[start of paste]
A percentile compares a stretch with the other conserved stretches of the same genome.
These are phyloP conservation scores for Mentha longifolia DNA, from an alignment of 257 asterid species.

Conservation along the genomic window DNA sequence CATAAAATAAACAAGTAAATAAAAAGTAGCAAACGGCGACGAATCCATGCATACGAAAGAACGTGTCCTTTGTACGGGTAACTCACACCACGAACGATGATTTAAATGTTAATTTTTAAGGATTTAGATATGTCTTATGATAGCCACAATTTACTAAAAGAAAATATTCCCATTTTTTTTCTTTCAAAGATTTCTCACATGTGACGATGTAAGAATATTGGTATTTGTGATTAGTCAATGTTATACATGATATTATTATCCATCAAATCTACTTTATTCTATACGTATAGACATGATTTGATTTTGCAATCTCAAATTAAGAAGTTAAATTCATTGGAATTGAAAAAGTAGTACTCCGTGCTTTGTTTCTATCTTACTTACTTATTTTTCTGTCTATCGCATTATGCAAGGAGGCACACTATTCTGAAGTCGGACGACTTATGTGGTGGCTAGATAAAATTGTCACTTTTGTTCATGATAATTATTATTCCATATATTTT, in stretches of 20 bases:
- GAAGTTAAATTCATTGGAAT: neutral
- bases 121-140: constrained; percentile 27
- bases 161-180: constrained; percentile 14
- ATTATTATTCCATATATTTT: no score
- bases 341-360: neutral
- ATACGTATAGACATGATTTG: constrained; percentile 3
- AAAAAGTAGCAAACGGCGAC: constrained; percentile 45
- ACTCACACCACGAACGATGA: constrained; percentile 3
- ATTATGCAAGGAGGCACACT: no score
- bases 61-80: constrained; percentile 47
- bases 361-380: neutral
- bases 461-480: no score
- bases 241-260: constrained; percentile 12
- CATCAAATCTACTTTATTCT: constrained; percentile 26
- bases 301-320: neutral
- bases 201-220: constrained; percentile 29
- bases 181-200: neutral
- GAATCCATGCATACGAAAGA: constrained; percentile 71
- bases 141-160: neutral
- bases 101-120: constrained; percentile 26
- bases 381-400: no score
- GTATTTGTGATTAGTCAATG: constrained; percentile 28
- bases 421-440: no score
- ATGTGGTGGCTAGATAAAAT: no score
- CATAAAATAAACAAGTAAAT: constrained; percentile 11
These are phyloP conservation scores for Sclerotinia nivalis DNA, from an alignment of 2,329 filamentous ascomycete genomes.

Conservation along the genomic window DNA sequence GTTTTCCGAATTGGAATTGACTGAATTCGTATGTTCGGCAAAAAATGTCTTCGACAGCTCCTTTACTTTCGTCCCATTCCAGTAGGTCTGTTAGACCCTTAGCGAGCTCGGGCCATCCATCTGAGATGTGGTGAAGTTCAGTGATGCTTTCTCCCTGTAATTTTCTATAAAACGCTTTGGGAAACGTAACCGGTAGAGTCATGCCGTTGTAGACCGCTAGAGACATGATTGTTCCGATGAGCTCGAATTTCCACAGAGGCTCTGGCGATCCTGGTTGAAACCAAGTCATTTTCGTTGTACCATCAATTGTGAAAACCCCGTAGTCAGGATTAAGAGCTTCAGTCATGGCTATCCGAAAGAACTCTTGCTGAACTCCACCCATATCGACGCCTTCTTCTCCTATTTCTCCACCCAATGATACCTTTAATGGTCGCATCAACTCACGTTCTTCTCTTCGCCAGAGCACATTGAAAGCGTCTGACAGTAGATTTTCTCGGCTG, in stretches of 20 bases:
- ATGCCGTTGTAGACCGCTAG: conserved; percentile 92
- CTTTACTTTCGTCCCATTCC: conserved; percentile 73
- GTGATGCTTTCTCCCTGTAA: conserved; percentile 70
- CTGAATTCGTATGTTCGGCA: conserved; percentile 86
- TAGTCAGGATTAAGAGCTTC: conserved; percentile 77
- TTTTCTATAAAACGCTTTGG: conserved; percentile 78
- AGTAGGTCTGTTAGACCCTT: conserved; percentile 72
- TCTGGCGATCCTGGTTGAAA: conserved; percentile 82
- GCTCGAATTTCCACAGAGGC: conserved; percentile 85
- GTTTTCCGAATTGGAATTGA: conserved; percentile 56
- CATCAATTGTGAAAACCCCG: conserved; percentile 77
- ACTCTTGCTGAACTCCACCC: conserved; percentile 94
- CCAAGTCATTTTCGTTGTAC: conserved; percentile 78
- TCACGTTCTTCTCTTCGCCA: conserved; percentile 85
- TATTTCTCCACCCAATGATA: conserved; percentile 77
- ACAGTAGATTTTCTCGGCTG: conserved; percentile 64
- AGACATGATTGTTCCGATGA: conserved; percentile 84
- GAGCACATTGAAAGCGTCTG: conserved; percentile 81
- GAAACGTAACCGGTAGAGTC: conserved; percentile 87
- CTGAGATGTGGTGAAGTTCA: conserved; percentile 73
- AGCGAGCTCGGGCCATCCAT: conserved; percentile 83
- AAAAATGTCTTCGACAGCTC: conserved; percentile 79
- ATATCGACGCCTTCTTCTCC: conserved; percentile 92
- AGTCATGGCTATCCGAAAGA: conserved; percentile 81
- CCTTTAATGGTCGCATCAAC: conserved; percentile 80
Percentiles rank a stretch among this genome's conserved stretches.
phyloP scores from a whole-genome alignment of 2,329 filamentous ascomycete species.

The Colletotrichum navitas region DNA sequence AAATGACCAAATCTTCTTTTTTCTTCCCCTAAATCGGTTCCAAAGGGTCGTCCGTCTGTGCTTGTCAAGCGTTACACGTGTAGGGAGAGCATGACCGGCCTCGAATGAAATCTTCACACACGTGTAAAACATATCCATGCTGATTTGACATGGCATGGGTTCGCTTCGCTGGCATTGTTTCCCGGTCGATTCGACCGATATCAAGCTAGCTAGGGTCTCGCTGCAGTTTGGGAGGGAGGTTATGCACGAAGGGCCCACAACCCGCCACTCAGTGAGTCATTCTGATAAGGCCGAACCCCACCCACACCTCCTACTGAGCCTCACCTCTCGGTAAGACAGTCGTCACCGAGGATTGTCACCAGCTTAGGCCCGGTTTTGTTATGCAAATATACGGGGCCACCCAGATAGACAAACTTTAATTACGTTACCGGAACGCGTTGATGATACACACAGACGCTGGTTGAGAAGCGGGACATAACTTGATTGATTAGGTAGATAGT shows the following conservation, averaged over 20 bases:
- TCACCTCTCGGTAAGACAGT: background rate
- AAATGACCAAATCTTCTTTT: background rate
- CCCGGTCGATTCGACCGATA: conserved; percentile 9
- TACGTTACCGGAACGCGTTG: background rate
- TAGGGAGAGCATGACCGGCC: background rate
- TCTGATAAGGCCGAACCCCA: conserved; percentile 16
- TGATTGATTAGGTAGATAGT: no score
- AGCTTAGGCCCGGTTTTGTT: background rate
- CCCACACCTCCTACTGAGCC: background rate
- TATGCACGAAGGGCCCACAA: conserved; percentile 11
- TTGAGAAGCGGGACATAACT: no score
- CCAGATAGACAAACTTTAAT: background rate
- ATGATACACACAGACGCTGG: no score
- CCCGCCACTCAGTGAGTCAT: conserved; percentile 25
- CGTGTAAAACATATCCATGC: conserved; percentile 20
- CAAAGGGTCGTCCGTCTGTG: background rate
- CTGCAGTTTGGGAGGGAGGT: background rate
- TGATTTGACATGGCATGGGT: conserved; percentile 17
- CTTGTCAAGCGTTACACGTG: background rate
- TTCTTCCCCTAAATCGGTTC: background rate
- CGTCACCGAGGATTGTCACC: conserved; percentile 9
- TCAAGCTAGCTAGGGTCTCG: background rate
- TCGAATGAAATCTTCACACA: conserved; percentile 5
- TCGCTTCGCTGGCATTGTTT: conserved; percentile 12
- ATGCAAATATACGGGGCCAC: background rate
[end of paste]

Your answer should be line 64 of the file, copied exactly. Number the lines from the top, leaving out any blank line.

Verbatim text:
- TCTGATAAGGCCGAACCCCA: conserved; percentile 16